Glaucoma Management and Treatment
By James Heilman, MD (Own work) [CC BY-SA 3.0 (http://creativecommons.org/licenses/by-sa/3.0) or GFDL (http://www.gnu.org/copyleft/fdl.html)], via Wikimedia Commons
Almost two and a half million people have this disease, but half do not realize it because there are often no warning symptoms. Glaucoma is known as the silent thief of sight because it silently steals your vision without you even realizing it. If you do not have routine eye exams to check the status of your eye health, glaucoma and other diseases may steal your vision. Glaucoma is the second leading cause of blindness in the U.S. and the leading cause of preventable blindness. According to the American Academy of Ophthalmology, approximately 2.2 million Americans age 40 and older have glaucoma.
There are some risk factors that may increase your chances of getting this disease.
What is Glaucoma?
Glaucoma is caused by degeneration of the optic nerve. The pressure inside the eye, known as intraocular pressure (IOP) affects this nerve. When the aqueous humor (a clear liquid that normally flows in and out of the eye) cannot drain properly, pressure builds up in the eye. The resulting increase in IOP can damage the optic nerve and lead to vision loss.
When ocular pressure is above normal, the risk of developing glaucoma increases. Several risk factors will affect whether you will develop glaucoma, including the level of IOP, family history, and corneal thickness. If your risk is high, your ophthalmologist (Eye M.D.) may recommend treatment to lower your IOP to prevent future damage.
In angle-closure glaucoma, the iris (the colored part of the eye) may drop over and completely close off the drainage angle, abruptly blocking the flow of aqueous fluid and leading to increased IOP or optic nerve damage. In acute angle-closure glaucoma, there is a sudden increase in IOP due to the buildup of aqueous fluid. This condition is considered an emergency because optic nerve damage and vision loss can occur within hours of the problem. Symptoms can include nausea, vomiting, seeing halos around lights, and eye pain.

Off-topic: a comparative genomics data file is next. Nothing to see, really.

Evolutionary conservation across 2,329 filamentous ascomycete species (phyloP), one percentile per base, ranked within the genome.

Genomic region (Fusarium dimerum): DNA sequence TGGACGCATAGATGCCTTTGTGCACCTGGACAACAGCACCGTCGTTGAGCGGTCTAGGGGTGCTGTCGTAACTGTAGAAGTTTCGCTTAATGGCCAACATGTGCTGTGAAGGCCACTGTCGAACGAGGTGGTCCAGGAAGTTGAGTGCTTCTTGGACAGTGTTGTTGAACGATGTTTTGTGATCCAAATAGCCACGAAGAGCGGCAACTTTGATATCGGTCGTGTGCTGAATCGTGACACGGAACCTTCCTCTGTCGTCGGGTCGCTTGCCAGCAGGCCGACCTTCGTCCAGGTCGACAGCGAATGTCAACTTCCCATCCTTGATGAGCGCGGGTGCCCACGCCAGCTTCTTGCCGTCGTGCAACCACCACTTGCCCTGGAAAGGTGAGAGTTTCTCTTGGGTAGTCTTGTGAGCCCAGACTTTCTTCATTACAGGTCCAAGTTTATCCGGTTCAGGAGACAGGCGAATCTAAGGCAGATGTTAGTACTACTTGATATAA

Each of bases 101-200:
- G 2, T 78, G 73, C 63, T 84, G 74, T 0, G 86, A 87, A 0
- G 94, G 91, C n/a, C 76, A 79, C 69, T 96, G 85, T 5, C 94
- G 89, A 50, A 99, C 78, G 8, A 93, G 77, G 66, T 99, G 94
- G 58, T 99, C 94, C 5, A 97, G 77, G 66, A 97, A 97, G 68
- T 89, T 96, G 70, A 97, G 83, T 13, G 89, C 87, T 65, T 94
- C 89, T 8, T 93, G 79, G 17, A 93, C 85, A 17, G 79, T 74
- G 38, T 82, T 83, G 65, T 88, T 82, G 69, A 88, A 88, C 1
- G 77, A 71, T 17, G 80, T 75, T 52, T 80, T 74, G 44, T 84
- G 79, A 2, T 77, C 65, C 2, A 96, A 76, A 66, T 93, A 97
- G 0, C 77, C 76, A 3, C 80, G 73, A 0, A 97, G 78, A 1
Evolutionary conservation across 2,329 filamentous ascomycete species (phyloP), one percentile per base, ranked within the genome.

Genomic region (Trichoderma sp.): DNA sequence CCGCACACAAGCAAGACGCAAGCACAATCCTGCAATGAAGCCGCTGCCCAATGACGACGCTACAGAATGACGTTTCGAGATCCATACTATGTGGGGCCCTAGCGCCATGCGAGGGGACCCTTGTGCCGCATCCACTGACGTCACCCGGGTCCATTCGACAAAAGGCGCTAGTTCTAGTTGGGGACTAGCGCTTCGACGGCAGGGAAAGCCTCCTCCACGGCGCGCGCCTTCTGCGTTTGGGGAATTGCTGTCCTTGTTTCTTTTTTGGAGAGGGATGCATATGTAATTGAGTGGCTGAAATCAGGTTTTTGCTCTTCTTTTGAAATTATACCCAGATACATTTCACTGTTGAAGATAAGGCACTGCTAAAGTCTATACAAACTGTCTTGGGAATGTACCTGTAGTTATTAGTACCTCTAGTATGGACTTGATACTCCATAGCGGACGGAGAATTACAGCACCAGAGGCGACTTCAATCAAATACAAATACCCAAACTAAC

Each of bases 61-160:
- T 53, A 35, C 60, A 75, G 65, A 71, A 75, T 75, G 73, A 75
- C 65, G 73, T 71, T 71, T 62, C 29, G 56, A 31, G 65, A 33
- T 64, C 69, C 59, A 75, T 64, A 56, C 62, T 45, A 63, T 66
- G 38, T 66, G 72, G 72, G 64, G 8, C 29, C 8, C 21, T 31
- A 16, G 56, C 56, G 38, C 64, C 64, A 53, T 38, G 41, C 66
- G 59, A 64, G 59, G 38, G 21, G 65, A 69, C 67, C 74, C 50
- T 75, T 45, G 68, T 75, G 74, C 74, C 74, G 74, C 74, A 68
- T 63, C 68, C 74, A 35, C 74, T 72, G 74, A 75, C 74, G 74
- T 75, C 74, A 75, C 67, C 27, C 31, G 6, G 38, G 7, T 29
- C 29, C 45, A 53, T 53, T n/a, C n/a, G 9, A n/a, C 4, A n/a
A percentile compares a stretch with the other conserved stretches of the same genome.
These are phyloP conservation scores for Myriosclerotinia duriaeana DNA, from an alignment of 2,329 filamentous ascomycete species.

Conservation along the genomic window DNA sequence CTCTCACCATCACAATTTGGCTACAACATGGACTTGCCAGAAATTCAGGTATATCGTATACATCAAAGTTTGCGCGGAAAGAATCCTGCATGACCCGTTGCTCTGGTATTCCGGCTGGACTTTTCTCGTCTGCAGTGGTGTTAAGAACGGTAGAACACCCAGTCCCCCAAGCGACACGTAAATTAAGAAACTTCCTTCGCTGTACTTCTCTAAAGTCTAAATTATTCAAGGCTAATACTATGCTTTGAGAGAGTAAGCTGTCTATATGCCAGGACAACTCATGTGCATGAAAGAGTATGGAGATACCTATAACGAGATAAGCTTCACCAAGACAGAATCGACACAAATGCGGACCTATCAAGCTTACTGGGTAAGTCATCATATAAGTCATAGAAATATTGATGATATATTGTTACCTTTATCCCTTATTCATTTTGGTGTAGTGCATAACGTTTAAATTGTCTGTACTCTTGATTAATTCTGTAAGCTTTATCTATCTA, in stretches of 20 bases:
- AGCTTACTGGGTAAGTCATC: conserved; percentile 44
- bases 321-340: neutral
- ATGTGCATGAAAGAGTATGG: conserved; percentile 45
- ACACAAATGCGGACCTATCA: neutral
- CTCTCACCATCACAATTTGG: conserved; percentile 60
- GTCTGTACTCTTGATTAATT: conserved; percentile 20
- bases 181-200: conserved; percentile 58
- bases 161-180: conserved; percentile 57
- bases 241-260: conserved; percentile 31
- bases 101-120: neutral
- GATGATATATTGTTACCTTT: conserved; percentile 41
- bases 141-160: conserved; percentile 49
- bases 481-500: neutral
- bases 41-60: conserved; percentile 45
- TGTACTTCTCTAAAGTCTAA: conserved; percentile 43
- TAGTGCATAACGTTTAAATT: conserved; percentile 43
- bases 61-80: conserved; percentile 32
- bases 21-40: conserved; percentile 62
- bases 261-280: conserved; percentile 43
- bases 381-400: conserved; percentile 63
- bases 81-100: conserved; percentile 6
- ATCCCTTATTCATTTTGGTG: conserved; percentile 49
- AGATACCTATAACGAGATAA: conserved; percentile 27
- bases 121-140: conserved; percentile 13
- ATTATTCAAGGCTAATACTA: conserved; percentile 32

Even some people with “normal” IOP can experience vision loss from glaucoma. This condition is called normal-tension glaucoma. In this type of glaucoma, the optic nerve is damaged even though the IOP is considered normal. Normal-tension glaucoma is not well understood, but lowering IOP has been shown to slow progression of this form of glaucoma.
The goal of glaucoma treatment is to lower your eye pressure in order to prevent or slow further vision loss. Our affiliated ophthalmologists will recommend treatment if the risk of vision loss is high. Treatment often consists of eyedrops but can include laser treatment or surgery to create a new drain in the eye. Glaucoma is a chronic disease that can be controlled but not cured. Be sure to get regular eye exams and talk with your doctor about your options in case they determine treatment is right for you.
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